E-ISSN 1858-8360 | ISSN 0256-4408
 

Original Research (Original Article) 


SUDANESE JOURNAL OF PAEDIATRICS

2018; Vol 18, Issue No. 1

ORIGINAL ARTICLE

Rheumatic heart disease in North Darfur: an alarmingly high burden and control initiative

Nagwa Salih (1), Ishaag Eisa (1), Daresalam Ishag (1), Intisar Ibrahim (2), Sulafa Ali (3,4)

(1) Al Fashir Hospital, North Darfur, Sudan

(2) Fellow Pediatric Cardiologist, Sudan Medical Specialization Board, Khartoum, Sudan

(3) Department of Paediatrics and Child Health, Faculty of Medicine, University of Khartoum, Sudan

(4) Sudan Heart Center, Khartoum, Sudan

Correspondence to:

Najwa Salih

Consultant Pediatrician, Al Fashir Hospital,

North Darfur, Sudan.

Email: salihnagwa@yahoo.com

Received: 25 February 2018 | Accepted: 07 May 2018

How to cite this article:

Salih N, Eisa I, Ishag D, Ibrahim I, Ali S. Rheumatic heart disease in North Darfur: an alarmingly high burden and control initiative. Sudan J Paediatr. 2018;18(1):24–27.

https://doi.org/10.24911/SJP.2018.1.4


ABSTRACT

Rheumatic heart disease (RHD) is the most common cause of cardiac morbidity in Sudanese young people and it is particularly prevalent in Darfur area. A retrospective review of clinical and echocardiography (echo) data for children with RHD seen in Al Fashir Hospital from 2010 to 2016 was conducted. Data from the hospital statistics, outpatient and echo clinic records were collected and analysed. A control program was started based on training modules and public awareness material.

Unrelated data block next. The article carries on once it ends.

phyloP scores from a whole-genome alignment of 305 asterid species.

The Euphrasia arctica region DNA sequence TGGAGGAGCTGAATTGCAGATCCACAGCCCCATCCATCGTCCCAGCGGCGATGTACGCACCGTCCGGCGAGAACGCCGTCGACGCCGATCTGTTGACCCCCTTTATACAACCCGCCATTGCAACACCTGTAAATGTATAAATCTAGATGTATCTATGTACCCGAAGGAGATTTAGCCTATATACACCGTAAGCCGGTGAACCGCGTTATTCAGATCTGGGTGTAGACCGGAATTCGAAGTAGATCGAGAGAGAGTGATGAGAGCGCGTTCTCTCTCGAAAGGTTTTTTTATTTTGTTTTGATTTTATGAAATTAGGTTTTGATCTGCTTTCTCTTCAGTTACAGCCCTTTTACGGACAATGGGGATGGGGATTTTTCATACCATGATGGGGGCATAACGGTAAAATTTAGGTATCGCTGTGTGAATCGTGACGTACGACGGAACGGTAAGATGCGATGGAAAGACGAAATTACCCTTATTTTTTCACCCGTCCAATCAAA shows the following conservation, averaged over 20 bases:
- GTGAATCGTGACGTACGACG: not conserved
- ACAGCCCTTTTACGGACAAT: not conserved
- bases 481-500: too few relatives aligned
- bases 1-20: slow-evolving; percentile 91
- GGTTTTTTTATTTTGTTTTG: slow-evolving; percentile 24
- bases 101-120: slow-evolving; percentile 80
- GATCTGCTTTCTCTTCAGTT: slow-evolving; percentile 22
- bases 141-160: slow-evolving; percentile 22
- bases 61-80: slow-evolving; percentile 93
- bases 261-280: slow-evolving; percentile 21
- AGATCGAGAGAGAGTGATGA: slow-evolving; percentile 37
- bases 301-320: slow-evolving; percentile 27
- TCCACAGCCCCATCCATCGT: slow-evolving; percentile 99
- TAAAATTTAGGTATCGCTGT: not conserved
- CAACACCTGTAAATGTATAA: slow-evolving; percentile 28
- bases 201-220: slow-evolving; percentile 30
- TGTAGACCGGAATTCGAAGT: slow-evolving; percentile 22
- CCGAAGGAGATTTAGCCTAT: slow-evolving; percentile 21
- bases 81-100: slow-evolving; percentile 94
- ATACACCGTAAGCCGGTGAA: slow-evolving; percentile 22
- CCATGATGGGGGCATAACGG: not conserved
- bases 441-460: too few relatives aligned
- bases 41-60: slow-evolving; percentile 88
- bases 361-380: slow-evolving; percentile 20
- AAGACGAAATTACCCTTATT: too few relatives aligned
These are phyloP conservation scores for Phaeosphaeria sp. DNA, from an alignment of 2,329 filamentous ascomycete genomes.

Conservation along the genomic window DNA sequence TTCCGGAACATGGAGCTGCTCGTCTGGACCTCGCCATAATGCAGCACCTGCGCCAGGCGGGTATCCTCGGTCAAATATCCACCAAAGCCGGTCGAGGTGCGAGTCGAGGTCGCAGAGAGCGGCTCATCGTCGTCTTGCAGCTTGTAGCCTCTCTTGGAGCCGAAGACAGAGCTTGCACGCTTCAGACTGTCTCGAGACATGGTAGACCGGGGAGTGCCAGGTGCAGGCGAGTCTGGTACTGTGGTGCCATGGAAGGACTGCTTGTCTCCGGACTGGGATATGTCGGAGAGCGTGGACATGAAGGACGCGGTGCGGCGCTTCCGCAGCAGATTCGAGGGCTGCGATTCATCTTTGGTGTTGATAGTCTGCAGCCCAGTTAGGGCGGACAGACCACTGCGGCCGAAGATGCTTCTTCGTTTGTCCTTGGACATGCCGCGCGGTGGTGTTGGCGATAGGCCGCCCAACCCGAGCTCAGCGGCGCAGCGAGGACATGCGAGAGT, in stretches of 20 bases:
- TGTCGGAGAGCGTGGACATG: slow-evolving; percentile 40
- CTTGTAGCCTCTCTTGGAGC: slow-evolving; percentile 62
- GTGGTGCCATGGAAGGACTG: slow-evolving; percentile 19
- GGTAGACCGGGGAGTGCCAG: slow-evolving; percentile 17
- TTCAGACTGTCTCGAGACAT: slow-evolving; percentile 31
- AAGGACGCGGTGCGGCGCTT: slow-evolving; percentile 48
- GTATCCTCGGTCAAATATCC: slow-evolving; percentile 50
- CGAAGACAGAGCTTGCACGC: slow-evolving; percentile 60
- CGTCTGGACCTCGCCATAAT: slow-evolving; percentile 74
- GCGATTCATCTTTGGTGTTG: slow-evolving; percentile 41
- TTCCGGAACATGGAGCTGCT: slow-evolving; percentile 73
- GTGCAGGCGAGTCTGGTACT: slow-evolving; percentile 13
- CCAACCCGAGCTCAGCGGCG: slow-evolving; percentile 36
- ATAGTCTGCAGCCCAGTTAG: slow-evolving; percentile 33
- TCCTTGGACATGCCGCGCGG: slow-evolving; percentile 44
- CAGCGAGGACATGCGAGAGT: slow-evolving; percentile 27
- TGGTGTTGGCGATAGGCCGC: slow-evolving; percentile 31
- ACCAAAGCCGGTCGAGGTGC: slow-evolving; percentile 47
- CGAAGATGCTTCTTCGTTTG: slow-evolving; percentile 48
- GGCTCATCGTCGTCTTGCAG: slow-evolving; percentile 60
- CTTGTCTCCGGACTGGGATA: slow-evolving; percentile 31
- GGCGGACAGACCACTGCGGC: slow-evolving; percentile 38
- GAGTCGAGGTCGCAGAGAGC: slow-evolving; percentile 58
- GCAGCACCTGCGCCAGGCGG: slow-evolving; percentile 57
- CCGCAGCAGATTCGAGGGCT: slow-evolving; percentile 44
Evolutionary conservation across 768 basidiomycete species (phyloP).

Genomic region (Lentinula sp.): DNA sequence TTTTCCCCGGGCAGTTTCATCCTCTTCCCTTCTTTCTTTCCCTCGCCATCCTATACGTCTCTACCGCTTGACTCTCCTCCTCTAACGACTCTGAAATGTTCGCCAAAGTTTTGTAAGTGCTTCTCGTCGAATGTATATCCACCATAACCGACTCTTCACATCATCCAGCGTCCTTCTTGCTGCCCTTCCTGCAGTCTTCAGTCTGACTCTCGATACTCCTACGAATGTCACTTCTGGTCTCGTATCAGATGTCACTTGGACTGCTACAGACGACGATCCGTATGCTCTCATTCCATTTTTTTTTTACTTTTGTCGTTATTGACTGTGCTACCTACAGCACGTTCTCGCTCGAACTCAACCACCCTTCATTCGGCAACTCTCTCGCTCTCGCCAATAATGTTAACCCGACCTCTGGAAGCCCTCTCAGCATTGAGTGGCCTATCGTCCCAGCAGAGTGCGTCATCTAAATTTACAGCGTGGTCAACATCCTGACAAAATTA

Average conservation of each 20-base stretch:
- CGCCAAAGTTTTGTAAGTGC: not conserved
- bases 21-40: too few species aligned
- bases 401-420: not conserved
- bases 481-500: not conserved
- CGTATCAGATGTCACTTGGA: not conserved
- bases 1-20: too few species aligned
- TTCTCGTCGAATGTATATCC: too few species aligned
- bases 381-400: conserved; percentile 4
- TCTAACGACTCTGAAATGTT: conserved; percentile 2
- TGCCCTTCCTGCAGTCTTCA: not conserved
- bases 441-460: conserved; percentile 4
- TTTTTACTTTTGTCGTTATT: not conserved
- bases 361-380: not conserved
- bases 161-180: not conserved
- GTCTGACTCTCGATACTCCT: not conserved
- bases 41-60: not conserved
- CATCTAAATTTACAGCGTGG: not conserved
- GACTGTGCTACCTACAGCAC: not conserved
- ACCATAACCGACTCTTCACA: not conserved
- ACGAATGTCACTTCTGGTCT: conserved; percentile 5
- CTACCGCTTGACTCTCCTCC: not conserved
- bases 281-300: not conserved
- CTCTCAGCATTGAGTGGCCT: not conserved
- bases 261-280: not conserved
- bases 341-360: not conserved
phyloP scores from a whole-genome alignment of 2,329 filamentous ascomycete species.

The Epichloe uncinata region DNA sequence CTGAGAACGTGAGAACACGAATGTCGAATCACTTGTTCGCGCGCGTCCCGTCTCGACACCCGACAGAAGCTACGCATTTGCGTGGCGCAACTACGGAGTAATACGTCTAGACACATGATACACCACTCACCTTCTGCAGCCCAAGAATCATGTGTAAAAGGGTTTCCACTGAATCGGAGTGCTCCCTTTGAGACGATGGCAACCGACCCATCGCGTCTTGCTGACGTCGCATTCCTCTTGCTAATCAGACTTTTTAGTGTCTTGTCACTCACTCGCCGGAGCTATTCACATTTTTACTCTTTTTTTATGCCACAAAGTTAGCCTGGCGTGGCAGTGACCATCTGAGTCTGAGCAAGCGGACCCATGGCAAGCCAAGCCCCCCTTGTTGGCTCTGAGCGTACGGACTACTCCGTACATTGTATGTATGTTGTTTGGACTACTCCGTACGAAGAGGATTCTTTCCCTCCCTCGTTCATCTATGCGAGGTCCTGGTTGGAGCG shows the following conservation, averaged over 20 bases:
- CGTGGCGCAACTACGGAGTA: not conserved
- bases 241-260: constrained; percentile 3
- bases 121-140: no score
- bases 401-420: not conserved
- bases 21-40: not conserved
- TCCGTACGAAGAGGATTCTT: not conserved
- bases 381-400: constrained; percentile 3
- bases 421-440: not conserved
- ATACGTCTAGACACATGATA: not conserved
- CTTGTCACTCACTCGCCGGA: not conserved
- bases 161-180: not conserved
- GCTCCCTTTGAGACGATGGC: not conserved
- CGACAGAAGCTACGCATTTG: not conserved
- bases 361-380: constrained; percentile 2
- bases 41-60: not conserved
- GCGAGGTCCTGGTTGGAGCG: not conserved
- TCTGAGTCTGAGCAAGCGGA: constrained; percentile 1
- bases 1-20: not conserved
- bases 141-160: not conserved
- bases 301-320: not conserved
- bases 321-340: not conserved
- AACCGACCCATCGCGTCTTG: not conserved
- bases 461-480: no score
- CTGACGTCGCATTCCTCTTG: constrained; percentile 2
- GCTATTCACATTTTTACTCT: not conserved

In the study period, 324 patients were admitted and 3,777 patients with RHD were seen in outpatient clinics. Complications occurred in 33% of inpatients with a case fatality of 12%. Echo revealed that 83% of patients have severe disease and 50% have a combination of more than two valves affected. Training of 50 medical assistants, 30 physicians and 10 health promoters was achieved. Public awareness programs were conducted. We found a significant burden of RHD in Al Fashir Hospital. A control program was initiated that needs substantial support from governmental and nongovernmental organizations.


KEYWORDS:

Rheumatic heart disease; Darfur; Sudan.


INTRODUCTION

Rheumatic heart disease (RHD) is a sequela of group A streptococcal infection that leads to acute rheumatic fever (ARF) and permanent damage to the heart valves. It has been largely eliminated from high-income countries due to increased use of antibiotics coupled with improved living conditions and primary healthcare systems. In Sudan, RHD constitutes one of the major causes of heart disease in children and young adults [1]. Recently, echocardiographic (echo) screening has shown that the prevalence is high in certain areas in Sudan as in North Kordofan (62/1,000) [2]. In Sudanese children, RHD presents to referral centres with severe valve lesions in 83% of cases where the only effective treatment is valve surgery which is often not available [3].